PENNSYLVANIA TAXPAYERS CYBER COALITION:Dedicated To Equitable Tax Funding Of Pennsylvania Schools
They are advocating the abolition of property taxes in Pennsylvania, and replacing the revenue by hiking the state’s sales tax by a measly 1%.
As he put it, the tax burden would be spread out more fairly, and even to folks who visit and spend in our state.
On Thursday, April 5 (2012), HB 1776 was officially introduced in the Pennsylvania House of Representatives by Representative Jim Cox with 60 co-sponsors that include 43 Republicans and 17 Democrats. On Friday, April 13, SB 1400 was introduced in the Pennsylvania Senate by Seantor David Argall with 13 co-sponsors that include 8 Republicans and 5 Democrats. This demonstrates strong bipartisan acceptance of the plan - a very good indication of broad support - and something that we’ve never before seen for this legislation. The list of co-sponsors is listed on this page below my signature and will be updated as more co-sponsors join.
Sounds like a plan.
While working in Wilkes-Barre’s Heights section earlier today, I got to eyeballing both mine and Wifey’s former stomping grounds. She grew up on the next street over---Fulton Street. I spent the majority of my teen years in Interfaith Heights, some 100 yards away from my job site. Wifey’s best friend resided in the house next to where I was toiling away today. Up the block a ways is the former Felt’s store.
Being that my mother once made me traipse back and forth to the old Louden Hill on Market Street for staples seemingly every other day, I once knew every inch of not only the street where I was working, but all of the parallel streets. And with only a few exceptions, these streets were once lined on both sides by modest but well-kept, well-maintained and well-manicured properties.
Today, not so much. Today, the broken-window theory was in full view for me to see in every which direction, despite a lack of broken window panes. And I have to admit, it’s kind of heartbreaking when one considers what once was versus what now is.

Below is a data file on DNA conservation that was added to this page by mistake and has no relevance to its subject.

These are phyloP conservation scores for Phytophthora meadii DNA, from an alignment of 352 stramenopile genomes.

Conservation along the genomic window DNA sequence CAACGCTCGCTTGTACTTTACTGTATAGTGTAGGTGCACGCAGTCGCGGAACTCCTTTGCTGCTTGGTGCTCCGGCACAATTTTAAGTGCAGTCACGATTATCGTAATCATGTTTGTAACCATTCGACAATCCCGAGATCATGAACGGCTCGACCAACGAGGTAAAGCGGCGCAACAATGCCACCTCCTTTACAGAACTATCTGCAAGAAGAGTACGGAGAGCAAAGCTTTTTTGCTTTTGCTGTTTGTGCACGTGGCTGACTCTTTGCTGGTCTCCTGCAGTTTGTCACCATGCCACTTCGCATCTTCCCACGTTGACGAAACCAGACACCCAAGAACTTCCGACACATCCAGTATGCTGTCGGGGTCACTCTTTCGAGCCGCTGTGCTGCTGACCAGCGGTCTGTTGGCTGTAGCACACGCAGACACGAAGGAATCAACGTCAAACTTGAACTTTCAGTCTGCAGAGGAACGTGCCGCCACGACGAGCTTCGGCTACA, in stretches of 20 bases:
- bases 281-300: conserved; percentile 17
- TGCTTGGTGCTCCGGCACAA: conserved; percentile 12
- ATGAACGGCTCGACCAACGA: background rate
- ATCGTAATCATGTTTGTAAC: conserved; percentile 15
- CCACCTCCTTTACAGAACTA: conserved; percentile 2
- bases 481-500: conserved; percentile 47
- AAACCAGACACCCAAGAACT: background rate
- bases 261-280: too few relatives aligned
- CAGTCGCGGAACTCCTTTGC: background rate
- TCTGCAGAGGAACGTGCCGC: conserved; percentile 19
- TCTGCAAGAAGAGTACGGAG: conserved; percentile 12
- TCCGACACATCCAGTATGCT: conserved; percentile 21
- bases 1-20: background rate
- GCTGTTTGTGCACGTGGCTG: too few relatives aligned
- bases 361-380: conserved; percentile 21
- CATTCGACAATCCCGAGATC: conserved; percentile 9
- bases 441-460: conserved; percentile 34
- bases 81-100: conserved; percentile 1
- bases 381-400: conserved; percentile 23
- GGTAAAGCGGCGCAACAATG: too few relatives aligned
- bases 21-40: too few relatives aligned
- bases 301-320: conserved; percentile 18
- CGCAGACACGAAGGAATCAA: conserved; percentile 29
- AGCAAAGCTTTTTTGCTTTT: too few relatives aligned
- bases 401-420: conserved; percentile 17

And I’m not talking about obvious code violations or anything the City Hall folks could come and tamp down. It’s not any big things that clearly suggest reverse-gentrification has arrived in force. Rather, it’s just a bunch of little things that suggest that nobody cares about the neighborhood anymore. Not the shell-shocked, hunkered-down longtime residents, not the out-of-town landlords, not the slumlords and not the renters themselves.
The weeds popping out of the curb line. The overgrown tree lawns. The towels displayed where curtains ought to be. The dogs running loose. The missing or fallen downspouts. The recycling and garbage cans in front of the homes, or on the front porches. A van with three flat tires. A smashed beer bottle on the sidewalk. A downed tree limb. The abundance of litter. The matted leaves. Cumulatively, it speaks to us by telling us that nobody on that street gives a damn. Oddly enough, while I do give a damn, I do not reside on that street or in that neighborhood.
So what can be done about it?
Should we cuss Hizzoner behind his back? Should we attend a city council meeting and make a scene for the WBRE cameras? Should we outright demand tougher ordinances and resulting fines for the lazy, the slovenly, the apathetic and the landlords who long ago hit the out-migration highway?
Personally, I think we need to implement some sort of program inviting residents to adopt and keep clean their own streets. Call it the “Clean Streets” initiative. Not a yearly, highly-publicized cleanup campaign. I’m talking about an ongoing effort completely supported by the city by way of limited manpower, limited equipment, supplies and ultimately, rewards for the volunteers.
The way I see it, it doesn’t take a busload of folks to keep a single street looking neat and clean year-round. A few motivated people could make a noticeable difference. One question for me is, why isn’t something of this nature already in place? And another would be, why do we even need incentive-laced programs to make people take pride in their own homes, rented or otherwise? And lastly, how come nobody gives a damn anymore?
Rather than haranguing our elected and appointed officials about the sagging conditions in our neighborhoods, perhaps we should be doing a bit more soul-searching coupled with some overdue introspection.
Such as, what am I doing to improve the appearance of my street? Or, how come I don't give a damn anymore?
Just thinking out loud.